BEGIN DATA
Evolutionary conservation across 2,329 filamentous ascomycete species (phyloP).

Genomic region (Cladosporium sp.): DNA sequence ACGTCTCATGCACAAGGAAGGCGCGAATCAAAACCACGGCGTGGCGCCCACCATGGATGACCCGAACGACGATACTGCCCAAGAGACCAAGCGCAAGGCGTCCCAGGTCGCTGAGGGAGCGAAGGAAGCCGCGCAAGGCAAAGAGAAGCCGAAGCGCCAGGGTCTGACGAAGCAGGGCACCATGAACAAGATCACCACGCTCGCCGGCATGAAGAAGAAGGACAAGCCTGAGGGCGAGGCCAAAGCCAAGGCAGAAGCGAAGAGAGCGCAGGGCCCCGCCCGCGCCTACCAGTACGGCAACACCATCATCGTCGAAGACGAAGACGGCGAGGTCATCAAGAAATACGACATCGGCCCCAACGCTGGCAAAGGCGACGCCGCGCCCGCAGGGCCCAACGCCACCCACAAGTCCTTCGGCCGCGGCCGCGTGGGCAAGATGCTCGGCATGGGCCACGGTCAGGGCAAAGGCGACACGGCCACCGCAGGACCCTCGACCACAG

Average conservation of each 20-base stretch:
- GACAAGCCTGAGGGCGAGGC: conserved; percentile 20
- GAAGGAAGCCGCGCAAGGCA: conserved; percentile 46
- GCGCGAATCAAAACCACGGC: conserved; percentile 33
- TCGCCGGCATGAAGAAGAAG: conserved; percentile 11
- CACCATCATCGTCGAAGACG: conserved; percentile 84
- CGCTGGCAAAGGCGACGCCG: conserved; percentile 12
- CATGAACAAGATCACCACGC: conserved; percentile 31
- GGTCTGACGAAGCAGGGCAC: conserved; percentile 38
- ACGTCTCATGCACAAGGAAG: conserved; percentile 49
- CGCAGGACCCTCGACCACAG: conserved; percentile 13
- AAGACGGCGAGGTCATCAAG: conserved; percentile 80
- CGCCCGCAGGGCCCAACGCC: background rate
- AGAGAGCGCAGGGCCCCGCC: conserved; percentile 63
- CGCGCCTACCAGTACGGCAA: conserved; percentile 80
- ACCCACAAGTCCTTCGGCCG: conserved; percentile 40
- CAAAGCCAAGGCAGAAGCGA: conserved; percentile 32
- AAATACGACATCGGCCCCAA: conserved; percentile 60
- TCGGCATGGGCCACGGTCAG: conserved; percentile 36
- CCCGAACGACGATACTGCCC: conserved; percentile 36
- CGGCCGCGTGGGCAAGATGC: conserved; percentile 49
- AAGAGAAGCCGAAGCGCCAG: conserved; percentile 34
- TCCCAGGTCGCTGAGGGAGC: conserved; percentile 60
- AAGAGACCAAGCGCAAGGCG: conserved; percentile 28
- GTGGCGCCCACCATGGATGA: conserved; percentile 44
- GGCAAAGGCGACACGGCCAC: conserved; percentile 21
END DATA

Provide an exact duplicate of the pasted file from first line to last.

Evolutionary conservation across 2,329 filamentous ascomycete species (phyloP).

Genomic region (Cladosporium sp.): DNA sequence ACGTCTCATGCACAAGGAAGGCGCGAATCAAAACCACGGCGTGGCGCCCACCATGGATGACCCGAACGACGATACTGCCCAAGAGACCAAGCGCAAGGCGTCCCAGGTCGCTGAGGGAGCGAAGGAAGCCGCGCAAGGCAAAGAGAAGCCGAAGCGCCAGGGTCTGACGAAGCAGGGCACCATGAACAAGATCACCACGCTCGCCGGCATGAAGAAGAAGGACAAGCCTGAGGGCGAGGCCAAAGCCAAGGCAGAAGCGAAGAGAGCGCAGGGCCCCGCCCGCGCCTACCAGTACGGCAACACCATCATCGTCGAAGACGAAGACGGCGAGGTCATCAAGAAATACGACATCGGCCCCAACGCTGGCAAAGGCGACGCCGCGCCCGCAGGGCCCAACGCCACCCACAAGTCCTTCGGCCGCGGCCGCGTGGGCAAGATGCTCGGCATGGGCCACGGTCAGGGCAAAGGCGACACGGCCACCGCAGGACCCTCGACCACAG

Average conservation of each 20-base stretch:
- GACAAGCCTGAGGGCGAGGC: conserved; percentile 20
- GAAGGAAGCCGCGCAAGGCA: conserved; percentile 46
- GCGCGAATCAAAACCACGGC: conserved; percentile 33
- TCGCCGGCATGAAGAAGAAG: conserved; percentile 11
- CACCATCATCGTCGAAGACG: conserved; percentile 84
- CGCTGGCAAAGGCGACGCCG: conserved; percentile 12
- CATGAACAAGATCACCACGC: conserved; percentile 31
- GGTCTGACGAAGCAGGGCAC: conserved; percentile 38
- ACGTCTCATGCACAAGGAAG: conserved; percentile 49
- CGCAGGACCCTCGACCACAG: conserved; percentile 13
- AAGACGGCGAGGTCATCAAG: conserved; percentile 80
- CGCCCGCAGGGCCCAACGCC: background rate
- AGAGAGCGCAGGGCCCCGCC: conserved; percentile 63
- CGCGCCTACCAGTACGGCAA: conserved; percentile 80
- ACCCACAAGTCCTTCGGCCG: conserved; percentile 40
- CAAAGCCAAGGCAGAAGCGA: conserved; percentile 32
- AAATACGACATCGGCCCCAA: conserved; percentile 60
- TCGGCATGGGCCACGGTCAG: conserved; percentile 36
- CCCGAACGACGATACTGCCC: conserved; percentile 36
- CGGCCGCGTGGGCAAGATGC: conserved; percentile 49
- AAGAGAAGCCGAAGCGCCAG: conserved; percentile 34
- TCCCAGGTCGCTGAGGGAGC: conserved; percentile 60
- AAGAGACCAAGCGCAAGGCG: conserved; percentile 28
- GTGGCGCCCACCATGGATGA: conserved; percentile 44
- GGCAAAGGCGACACGGCCAC: conserved; percentile 21